— photo realism

The heart-wrenching story behind these found photos taken over 60 years ago

When writer and filmmaker Jack Jewers, 34, saw a mysterious old roll of film on eBay marked “exposed / undeveloped / 1954,” he bought it for fun, not expecting much. But what he found was absolutely incredible. 

I guess if I’m honest it was just a sense of adventure,” Jewers told HelloGiggles. “I honestly didn’t think there would be anything at all on the film. At very best, maybe some faint images, or even just streaks of light. But, on the other hand, what if. . . ?”

 When he got the roll of film developed at a local store, he pored over them with the store owner. “She was as intrigued as I was, so we opened the package together,” he explained. “The first photo we took out was an extremely dark, scratchy, monochrome image of a railroad track. Initially I was just excited to discover that there was anything at all on there, and expected them all to be much the same.”


But then, they saw the second picture (above). “The two of us actually gasped,” he told HG. The image was sharp, “like it had been taken yesterday,” he explained. It featured a beaming middle-aged man with a cigar in his mouth and his hands on the shoulders of a boy, “looking like the proudest dad or uncle in the world.”

This was the beginning of a grand and mysterious adventure, a glimpse into the past. “Each new photo revealed a new person, a window into the private life of a family from a distant time and place,” Jewers told us. “And they all looked so happy. There was the lovely old couple, dressed in the style of an even older era, looking like something out of the Magnificent Ambersons. Again, they were smiling broadly.”


But the photographs that piqued his interest the most featured a man and a woman, both in their early 20s, standing outside of a school (below). “She was very beautiful, and he was dashingly handsome,” Jewers said. “They had clearly taken these photos of each other, and their expressions spoke volumes to me. They looked like they simply adored one another. They seemed—in a quiet, everyday, timeless sort of way—very much in love.”




All of this begged the question: Why were these images abandoned? Why would such gorgeous family pictures be tossed aside? After Jewers posted the photographs to Facebook explaining the story late last week, the post was shared almost 2,500 times, with commenters bouncing ideas off each other about the origins of these mysterious photographs. “One thing that several people picked up on straight away was that the photos looked older than the 1950s,” Jewers told HG. “The fashions, the cars, all suggested the late ’30s or early ’40s. After several commenters identified the young couple in the photos as Helen and Charles Weber, this confirmed it—for a tragic reason.”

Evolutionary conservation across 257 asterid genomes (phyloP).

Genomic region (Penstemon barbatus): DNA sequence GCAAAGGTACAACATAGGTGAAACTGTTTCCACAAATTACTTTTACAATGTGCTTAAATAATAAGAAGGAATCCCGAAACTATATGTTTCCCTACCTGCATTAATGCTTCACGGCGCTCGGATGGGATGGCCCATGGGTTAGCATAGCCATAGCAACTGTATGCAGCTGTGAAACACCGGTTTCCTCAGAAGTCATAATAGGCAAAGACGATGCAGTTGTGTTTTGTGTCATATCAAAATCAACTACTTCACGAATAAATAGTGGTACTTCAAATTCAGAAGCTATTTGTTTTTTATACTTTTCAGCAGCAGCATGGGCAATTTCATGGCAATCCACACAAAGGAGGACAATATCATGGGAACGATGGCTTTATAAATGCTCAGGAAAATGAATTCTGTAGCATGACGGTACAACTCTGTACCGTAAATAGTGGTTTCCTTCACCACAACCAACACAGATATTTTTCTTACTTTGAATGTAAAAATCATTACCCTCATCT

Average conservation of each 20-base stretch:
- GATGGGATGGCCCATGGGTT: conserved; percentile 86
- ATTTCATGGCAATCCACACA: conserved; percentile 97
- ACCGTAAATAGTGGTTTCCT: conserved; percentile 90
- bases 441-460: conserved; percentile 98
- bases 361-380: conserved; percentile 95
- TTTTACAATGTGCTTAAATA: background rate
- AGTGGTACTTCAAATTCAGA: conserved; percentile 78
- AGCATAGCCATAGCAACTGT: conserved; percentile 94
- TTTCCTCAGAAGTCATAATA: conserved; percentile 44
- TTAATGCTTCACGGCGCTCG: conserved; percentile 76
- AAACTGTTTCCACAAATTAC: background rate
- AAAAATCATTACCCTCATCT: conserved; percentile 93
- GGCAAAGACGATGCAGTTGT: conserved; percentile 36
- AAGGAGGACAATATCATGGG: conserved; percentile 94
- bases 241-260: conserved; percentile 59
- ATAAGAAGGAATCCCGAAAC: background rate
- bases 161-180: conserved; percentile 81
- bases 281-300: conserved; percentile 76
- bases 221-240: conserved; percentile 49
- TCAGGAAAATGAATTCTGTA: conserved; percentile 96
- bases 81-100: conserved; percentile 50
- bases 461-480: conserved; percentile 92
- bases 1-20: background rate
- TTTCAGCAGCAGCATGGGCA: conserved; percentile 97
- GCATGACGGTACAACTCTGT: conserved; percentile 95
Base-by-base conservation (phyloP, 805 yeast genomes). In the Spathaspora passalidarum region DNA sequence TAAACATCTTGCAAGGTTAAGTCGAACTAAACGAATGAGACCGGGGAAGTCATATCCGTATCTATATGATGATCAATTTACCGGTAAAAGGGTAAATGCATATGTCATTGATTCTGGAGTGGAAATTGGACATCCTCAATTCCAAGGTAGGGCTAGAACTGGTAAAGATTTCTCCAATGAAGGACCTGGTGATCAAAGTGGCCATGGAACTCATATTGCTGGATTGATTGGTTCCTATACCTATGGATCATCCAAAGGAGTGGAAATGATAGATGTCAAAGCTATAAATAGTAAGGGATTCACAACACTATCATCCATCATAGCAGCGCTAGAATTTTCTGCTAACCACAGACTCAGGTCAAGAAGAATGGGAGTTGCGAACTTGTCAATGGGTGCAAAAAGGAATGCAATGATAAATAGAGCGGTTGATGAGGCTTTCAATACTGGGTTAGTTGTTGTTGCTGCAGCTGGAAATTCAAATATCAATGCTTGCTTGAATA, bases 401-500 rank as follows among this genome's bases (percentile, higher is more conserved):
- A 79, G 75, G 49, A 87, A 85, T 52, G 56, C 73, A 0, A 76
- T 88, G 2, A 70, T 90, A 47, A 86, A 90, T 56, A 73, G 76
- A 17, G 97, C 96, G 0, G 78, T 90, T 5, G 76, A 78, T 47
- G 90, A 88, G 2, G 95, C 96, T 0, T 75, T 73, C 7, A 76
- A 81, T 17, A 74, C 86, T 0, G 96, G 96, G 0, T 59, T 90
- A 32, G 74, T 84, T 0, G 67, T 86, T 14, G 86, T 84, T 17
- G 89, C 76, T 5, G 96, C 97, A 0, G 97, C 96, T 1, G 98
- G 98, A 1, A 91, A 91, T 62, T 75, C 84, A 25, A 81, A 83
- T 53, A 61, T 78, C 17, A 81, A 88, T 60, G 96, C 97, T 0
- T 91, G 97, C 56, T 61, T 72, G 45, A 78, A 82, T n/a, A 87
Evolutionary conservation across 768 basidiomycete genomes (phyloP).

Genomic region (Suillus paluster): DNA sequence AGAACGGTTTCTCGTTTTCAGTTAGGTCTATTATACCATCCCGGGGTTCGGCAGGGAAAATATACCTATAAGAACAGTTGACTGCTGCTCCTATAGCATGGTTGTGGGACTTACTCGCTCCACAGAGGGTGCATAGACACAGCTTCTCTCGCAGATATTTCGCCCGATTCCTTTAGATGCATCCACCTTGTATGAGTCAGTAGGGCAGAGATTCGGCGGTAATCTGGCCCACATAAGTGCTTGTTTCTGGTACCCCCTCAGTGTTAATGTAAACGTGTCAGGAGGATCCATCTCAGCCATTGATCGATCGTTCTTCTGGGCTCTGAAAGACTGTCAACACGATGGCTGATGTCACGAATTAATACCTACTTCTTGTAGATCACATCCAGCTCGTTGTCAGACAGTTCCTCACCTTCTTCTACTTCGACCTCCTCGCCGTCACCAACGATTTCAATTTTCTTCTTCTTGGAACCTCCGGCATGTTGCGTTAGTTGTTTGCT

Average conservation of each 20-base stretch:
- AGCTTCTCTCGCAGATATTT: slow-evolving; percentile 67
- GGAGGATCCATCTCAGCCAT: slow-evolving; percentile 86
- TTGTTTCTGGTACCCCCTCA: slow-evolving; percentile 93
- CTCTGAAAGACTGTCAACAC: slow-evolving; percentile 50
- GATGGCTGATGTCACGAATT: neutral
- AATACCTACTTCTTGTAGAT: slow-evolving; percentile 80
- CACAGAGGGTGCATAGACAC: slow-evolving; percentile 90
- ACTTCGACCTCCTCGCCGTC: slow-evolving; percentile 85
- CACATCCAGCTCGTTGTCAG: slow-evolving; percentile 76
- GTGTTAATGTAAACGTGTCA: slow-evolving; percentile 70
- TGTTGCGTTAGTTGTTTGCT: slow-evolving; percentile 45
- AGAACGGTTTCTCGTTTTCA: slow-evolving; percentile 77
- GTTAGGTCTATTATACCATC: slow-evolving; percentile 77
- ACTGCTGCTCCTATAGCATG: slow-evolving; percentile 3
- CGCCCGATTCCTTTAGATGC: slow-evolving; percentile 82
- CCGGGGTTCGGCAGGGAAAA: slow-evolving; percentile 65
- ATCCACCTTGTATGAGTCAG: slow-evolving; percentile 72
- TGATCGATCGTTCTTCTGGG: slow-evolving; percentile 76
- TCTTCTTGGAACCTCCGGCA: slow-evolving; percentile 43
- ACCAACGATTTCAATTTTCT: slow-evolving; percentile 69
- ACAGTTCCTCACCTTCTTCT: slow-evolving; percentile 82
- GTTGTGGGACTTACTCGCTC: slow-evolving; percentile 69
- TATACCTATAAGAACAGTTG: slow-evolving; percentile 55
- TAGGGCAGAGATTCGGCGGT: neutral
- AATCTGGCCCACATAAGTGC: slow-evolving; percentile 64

After doing some digging, Jewers found that Charles was killed, likely just a few years after the pictures were taken. In World War II, he was the passenger in a Lancaster Bomber that was destroyed in a mid-air collision, killing Charles at the young age of 25. “I was contacted by one lady, a friend of Helen’s, who told me the most heart-breaking detail: that all they found to bury of Charles was his shoe,” Jewers told us.


His wife, Helen, passed away decades later in 2006. She visited his grave several times a year for the remainder of her life. “I’m told that. . . she was never able to talk about him very much, or she would become emotional,” Jewers explained. “The pain of his death never waned.”

Jewers believes that the pictures were never developed because they were too painful for her to bear. “Of course the roll of film might also just have been lost—which, when you think about it, is also quite tragic—but either way, knowing these details makes the photos all the more poignant,” he said.  

The woman who initially sold Jewers the film, Marsha Nussmeyer, nearly threw the film away because she wanted the canisters. But after Jewers got them published, her father actually recognized Helen — she was his teacher in 1969 at Bosse High School in Evansville, Indiana, Nussmeyer explained to Courier Press


“Within hours [of posting the pictures on Facebook] I was getting messages from people who lived in Evansville, who went to the high school in the pictures,” Jewers told HG. “It’s been shared thousands of times and I’ve received hundreds of messages and comments. Many of them are about Helen Weber, who was clearly a woman who inspired so much warmth and affection, mostly from former students at the high school where she taught.”

The photographs — and the story of love, heartbreak, and tragedy behind them — have touched people all over the web. “People have delighted in this mystery,” Jewers said. “For some it has even been quite emotional. I’ve found a connection with these people, through a story that remained hidden from sight in the most fragile condition for over 70 years.”

Jewers credits the Internet — and its ability to bring people together — for this beautifully haunting story that has sent chills down our spines. “I think that we can hear too much how the modern world is a dark and scary place; that the Internet is some kind of wild frontier, and we’re all going to hell in a handcart,” he told us. “But here is this lovely thing that has happened precisely because of how the world is today. This is a story that simply could not have come to be without social media. How nice is that?”

(Images via Jack Jewers with permission.)

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